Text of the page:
London EC (GB)
From Stamps of the World
The London EC office was in fact the London Chief Office created when the 10 Districts became into being. The EC (Eastern Central) postcode area, also known as the London EC postal area, is a group of postcode districts in central London, England. It includes almost all of the City of London and parts of the London Boroughs of Islington, Camden, Hackney and Tower Hamlets.
The early EC office was the hub of the London Postal system. In 1880 it delivered the Town Delivery within a 2-3 miles radius of the General Post Office. From the start of each day (Starting at 7:30am) it delivered 12 times the first post being all the post from overseas (Colonial and Oversea's), and from all other area's of Great Britain, that had arrived the previous day. The next delivery commencing at 8:30am was the Night Mails arriving from Ireland and from Scotland and the North. The third delivery commencing at 10:30 is for mail that is gathered in the district and from other London Districts with the previous hour of collecting/sorting and so it continued throughout the day.
- 1 Postmark Examples
- 2 Covers
- 3 Mount Pleasant Mail Centre
- 4 Branch Office Examples.
- 5 Other Examples notable Offices
- 6 Letters from abroad receiving marks
In 1844 the Eastern Central ofiice remained part of the main post office building, but became sectioned off to seperate the business.
Mount Pleasant Mail Centre 
The Mount Pleasant Mail Centre (often shortened as Mount Pleasant, known internally as the Mount and officially known as the London Central Mail Centre); is a mail centre operated by Royal Mail in London, England. The site has previously operated as one of the largest sorting offices in the world. It is located in the London Borough of Islington, on the boundary with the London Borough of Camden.
It was officially opened on 30 August 1889 when the Post Office (Sites) Act (52 & 53 Vict. Ch. ccix) was passed by Parliament.
It was built on the location of the former Coldbath Fields Prison that ceased to function in 1885. The original prison gate was incorporated into the post office and not demolished until 1901. The remaining sections of the prison were demolished in 1929, when the new wing was built as an extension to the Letter Office.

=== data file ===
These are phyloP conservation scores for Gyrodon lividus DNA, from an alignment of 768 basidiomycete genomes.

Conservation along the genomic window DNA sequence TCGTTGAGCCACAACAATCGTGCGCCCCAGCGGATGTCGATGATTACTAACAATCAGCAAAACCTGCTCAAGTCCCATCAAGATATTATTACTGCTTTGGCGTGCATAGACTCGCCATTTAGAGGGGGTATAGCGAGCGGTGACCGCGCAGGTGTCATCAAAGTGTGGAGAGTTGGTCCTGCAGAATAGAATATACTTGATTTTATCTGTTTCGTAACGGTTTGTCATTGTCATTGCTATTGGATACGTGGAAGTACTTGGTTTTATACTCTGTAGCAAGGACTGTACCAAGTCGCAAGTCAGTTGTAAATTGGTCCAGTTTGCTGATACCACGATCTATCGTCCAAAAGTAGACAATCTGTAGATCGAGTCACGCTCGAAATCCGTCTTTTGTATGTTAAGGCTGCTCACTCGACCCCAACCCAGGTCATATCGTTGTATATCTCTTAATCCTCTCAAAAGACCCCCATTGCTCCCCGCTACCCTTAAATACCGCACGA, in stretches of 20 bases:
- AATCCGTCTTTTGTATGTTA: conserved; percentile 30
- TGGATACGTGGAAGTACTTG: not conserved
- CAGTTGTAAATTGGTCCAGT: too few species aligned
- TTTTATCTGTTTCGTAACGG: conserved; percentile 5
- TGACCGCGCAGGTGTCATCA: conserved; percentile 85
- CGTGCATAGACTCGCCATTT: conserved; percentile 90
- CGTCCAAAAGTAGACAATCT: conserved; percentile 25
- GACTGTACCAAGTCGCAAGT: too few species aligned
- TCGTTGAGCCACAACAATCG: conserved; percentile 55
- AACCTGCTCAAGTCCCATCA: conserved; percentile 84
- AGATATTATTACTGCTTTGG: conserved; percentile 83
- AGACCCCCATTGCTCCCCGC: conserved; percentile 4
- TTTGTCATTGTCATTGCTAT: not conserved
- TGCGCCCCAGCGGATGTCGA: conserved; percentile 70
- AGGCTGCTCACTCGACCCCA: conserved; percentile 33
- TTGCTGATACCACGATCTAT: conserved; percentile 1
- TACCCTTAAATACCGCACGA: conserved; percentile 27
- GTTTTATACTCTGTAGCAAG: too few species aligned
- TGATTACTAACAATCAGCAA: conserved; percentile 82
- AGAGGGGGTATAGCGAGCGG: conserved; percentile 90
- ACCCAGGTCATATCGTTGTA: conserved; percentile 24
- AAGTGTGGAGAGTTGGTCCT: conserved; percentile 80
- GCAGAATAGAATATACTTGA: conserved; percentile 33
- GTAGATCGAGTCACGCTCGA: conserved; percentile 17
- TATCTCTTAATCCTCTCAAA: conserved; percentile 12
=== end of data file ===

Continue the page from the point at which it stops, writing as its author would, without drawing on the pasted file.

From 1927 to 2003, Mount Pleasant was connected to other major Royal Mail offices and railways stations in London, via the London Post Office Railway. In the 1970s, it pioneered the use of optical character recognition for sorting purposes with the installation of a machine in 1979.
Branch Office Examples.
The Baltic 
The Baltic Exchange was a shipping exchange building on St Mary Axe in London. It now stands in the shadow of The Gherkin
Throgmorton Avenue 
It is named after Nicholas Throckmorton, chief banker of England during the reign of Queen Elizabeth I and the head of an ancient Warwickshire family. The London Stock Exchange formerly occupied the southern side of Throgmorton Street. It was also once the home of Thomas Cromwell, King Henry VIII's chief minister. Throgmorton Avenue runs from Throgmorton Street to London Wall: it is a private road belonging to the Drapers' livery company and Carpenters' livery company with gates at each end. The gates to London Wall are controlled by the Carpenters' Company and are open between about 7 am and 7 pm on working weekdays. The livery halls of both companies can be accessed from the avenue, as can Drapers' Gardens; the Drapers occasionally use their hall's grander entrance on Throgmorton Street.